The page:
Tara is a Bodhisattva (one who has pledged to put the suffering of others before her own release from suffering) who encompasses the characteristics of all Buddha’s past, present, and future.
White Tara is known by Tibetan Buddhists as The Swift Protectress because Tara acts quickly to protect the mind from the delusions and snares of Samsara. She is also known as Samaya Tara, translating as ”Vow Tara.”
This refers to Tara’s vow to save all sentient beings. Occasionally, White Tara is called “the Mother of all Buddhas”, because She represents the perfect embodiment of graceful power, purity, and wisdom.
“The main characteristic of Arya Tara is that She is a Buddha who in ancient times promised to always be born in the pure form of a female body in order to help sentient beings reach enlightenment.
There are many inner and outer impediments that Buddhist practitioners encounter, so Universal Mother Tara manifests in order to eliminate obstacles one runs into while on the path to liberation from suffering.” – Venerable Chöje Lama Phuntsok
She is linked with the Padma family of Buddha Amitabha, who in graphical representations appears in the form of Amitayus and sits in Her headdress, or above Her head. Additionally, just as white is considered to be the supreme color in many mystic traditions, so is White Tara considered the most powerful of all Taras because it embodies them all.
Moreover, She is closely related to Avalokitesvara, the Bodhisattva of Compassion. One story of Her origin says that She was born from Avalokitesvara’s compassionate tears.
She became a very popular Vajrayana deity with the rise of Tantra in 8th century Pala and, with the movement of Indian Buddhism into Tibet through Padmasambhava, the worship and potent practices of Tara became incorporated into Tibetan Buddhism as well.
White Tara is distinguished from Green Tara by having both legs tucked up in the meditation posture, and by having 7 eyes (symbolizing her compassionate vigilance to see all the suffering of the world): the two usual ones, and then one in her forehead and one in each palm and the soles of her feet. It is said that Tara’s 7 eyes enable her to clearly “see” all beings in all the realms of existence.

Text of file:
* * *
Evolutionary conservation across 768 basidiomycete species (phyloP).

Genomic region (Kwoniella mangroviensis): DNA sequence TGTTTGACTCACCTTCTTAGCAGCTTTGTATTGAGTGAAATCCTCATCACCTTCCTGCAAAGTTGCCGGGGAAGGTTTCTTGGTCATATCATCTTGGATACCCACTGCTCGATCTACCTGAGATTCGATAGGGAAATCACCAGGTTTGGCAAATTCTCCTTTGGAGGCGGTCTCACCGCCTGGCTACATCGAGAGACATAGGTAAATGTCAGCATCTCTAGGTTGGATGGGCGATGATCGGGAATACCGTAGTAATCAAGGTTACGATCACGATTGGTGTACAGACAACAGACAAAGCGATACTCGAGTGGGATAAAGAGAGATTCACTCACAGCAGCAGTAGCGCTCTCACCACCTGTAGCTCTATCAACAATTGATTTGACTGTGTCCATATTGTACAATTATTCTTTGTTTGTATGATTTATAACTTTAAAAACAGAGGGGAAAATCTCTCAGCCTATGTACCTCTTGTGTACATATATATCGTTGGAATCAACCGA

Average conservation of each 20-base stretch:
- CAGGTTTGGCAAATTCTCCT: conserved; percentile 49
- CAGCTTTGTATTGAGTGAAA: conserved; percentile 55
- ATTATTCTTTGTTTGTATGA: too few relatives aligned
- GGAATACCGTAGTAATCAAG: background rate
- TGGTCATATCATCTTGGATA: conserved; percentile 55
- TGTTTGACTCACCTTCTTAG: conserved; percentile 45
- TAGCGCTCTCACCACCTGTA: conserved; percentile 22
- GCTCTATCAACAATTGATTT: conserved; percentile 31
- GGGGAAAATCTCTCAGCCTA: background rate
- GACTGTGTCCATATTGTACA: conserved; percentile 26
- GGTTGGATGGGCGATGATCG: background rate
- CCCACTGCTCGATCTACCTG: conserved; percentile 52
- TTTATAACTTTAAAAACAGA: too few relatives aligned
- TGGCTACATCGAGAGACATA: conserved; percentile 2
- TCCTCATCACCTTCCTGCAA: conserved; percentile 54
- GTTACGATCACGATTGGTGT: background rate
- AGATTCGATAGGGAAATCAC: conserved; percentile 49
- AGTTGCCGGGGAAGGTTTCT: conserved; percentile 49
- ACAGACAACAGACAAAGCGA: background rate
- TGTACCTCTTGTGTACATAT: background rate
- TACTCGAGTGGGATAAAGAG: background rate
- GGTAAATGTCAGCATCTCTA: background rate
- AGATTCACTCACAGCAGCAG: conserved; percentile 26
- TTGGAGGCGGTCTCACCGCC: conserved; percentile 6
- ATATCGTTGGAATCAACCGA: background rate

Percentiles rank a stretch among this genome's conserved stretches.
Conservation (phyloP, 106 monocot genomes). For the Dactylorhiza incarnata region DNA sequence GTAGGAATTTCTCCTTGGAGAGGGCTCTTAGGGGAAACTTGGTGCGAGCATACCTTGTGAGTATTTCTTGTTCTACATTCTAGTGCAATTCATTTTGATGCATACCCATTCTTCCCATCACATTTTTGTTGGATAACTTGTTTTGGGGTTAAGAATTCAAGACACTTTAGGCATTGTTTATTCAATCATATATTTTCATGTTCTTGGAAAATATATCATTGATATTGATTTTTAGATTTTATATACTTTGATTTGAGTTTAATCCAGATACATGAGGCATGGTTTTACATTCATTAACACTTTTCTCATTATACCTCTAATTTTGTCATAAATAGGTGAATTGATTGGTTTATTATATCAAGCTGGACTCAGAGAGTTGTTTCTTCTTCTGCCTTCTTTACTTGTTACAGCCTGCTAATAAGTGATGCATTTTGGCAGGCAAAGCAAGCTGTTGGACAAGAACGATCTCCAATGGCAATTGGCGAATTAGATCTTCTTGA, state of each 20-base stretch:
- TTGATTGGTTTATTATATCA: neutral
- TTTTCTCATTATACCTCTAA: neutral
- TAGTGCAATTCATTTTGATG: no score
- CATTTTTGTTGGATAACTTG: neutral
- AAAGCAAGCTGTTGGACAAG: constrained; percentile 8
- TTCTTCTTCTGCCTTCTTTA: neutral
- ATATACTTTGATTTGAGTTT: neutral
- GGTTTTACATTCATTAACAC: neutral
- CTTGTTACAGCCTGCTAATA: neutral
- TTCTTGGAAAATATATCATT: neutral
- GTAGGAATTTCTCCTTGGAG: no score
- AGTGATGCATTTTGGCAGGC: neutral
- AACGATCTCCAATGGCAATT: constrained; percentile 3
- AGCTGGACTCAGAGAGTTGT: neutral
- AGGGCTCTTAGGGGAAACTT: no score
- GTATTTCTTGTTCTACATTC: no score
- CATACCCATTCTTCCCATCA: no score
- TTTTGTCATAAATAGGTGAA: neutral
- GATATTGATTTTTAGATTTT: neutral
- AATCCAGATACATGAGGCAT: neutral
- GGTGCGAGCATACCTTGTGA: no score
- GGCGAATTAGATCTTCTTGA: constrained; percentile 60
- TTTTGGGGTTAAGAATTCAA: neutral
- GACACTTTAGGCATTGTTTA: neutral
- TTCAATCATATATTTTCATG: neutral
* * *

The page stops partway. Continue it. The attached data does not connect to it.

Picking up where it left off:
The Bodhisattva is seated in the posture of the vajra above a white moon disc and an open lotus. Her expression is one of the utmost compassion. She is usually depicted wearing silk robes and scarves that leave Her slender torso and rounded breasts uncovered in the manner of ancient India. Similar to Green Tara illustrations, She is richly adorned with jewels.
Cintachakra mantra lyrics:
”Om Tare Tuttare Ture Mama Ayuh Punya Jnana Pustim Kuru Svaha.”
White Tara mantra meaning on syllables:
- Om – is considered to be the ”primordial sound.”
- Tare – this syllable shows that Mother Tara liberates sentient beings from samsara.
- TUTTARE – liberates you from the eight fears related to the external dangers. However, the main dangers come from attachment, ignorance, anger, pride, miserliness, jealousy, doubt and wrong views.
- Ture – this syllable liberates you from the disease.
- Mama – translates as ”mine,” and represents ”that I would like to possess the following traits.”
- Ayuh – translates as ”long life.”
- Punya – represents the merit that comes from living life ethically.
- Jnana – translates as ”wisdom.”
- Pustim – translates as ”abundance” or ”an increase in wealth.”
- Kuru – translates as ”do so! do it now.”
- Svaha – translates as ”hail” or ”may blessings be upon.”
Chanting mantra for long life benefits:
When you focus your attention upon this mantra, you immerse yourself in Her healing and transformational nature. By chanting this powerful mantra, you are actually calling in a very specific healing energy allowing the virtues and qualities to heal any associated imbalances within your being and thus an extremely powerful instrument to have at your disposal.
As one of the three deities of long life, White Tara is associated with longevity. She counteracts illness and thereby helps to bring about a long life. Furthermore, She embodies the motivation that is compassion and is said to be as radiant and white as the moon. One reason Cintachakra Tara’s mantra is particularly meaningful is that the mantra contains within it the entire sacred teachings on the Four Noble Truths.
”You might have hindrances in your life that could cause your untimely death. If the hindrances are due to your good karma and merit being exhausted, then in order to prolong your life now and to have longevity in future lives, you need to practice (daily) powerful ways to collect a lot of merit, such as chanting the mantras of long life deities, taking long life initiations, saving the lives of people and animals, offering medicine to individuals and taking care of sick people, offering clothing, food, and shelter to the poor people.” – Tritul Jampa Kalden Rinpoche
White Tara meditation
Imagine that in front of you, the luminous form of Bodhisattva White Tara manifests out of darkness. Visualize the Bodhisattva in as much detail as possible as you listen to the sound of mantra meditation. Imagine that the Bodhisattva can send emanations of light to you as the mantra meditation continues. Receive these powerful gifts of luminosity and allow them to enter you. They have an intelligence and wisdom of their own.
According to Lama Zopa Rinpoche, the highly realized teacher, “empowerment (lung) of Tara is needed to practice this sadhana in full. However, one can do this powerful practice without such an empowerment as long as the practitioner does not generate oneself as the deity.”
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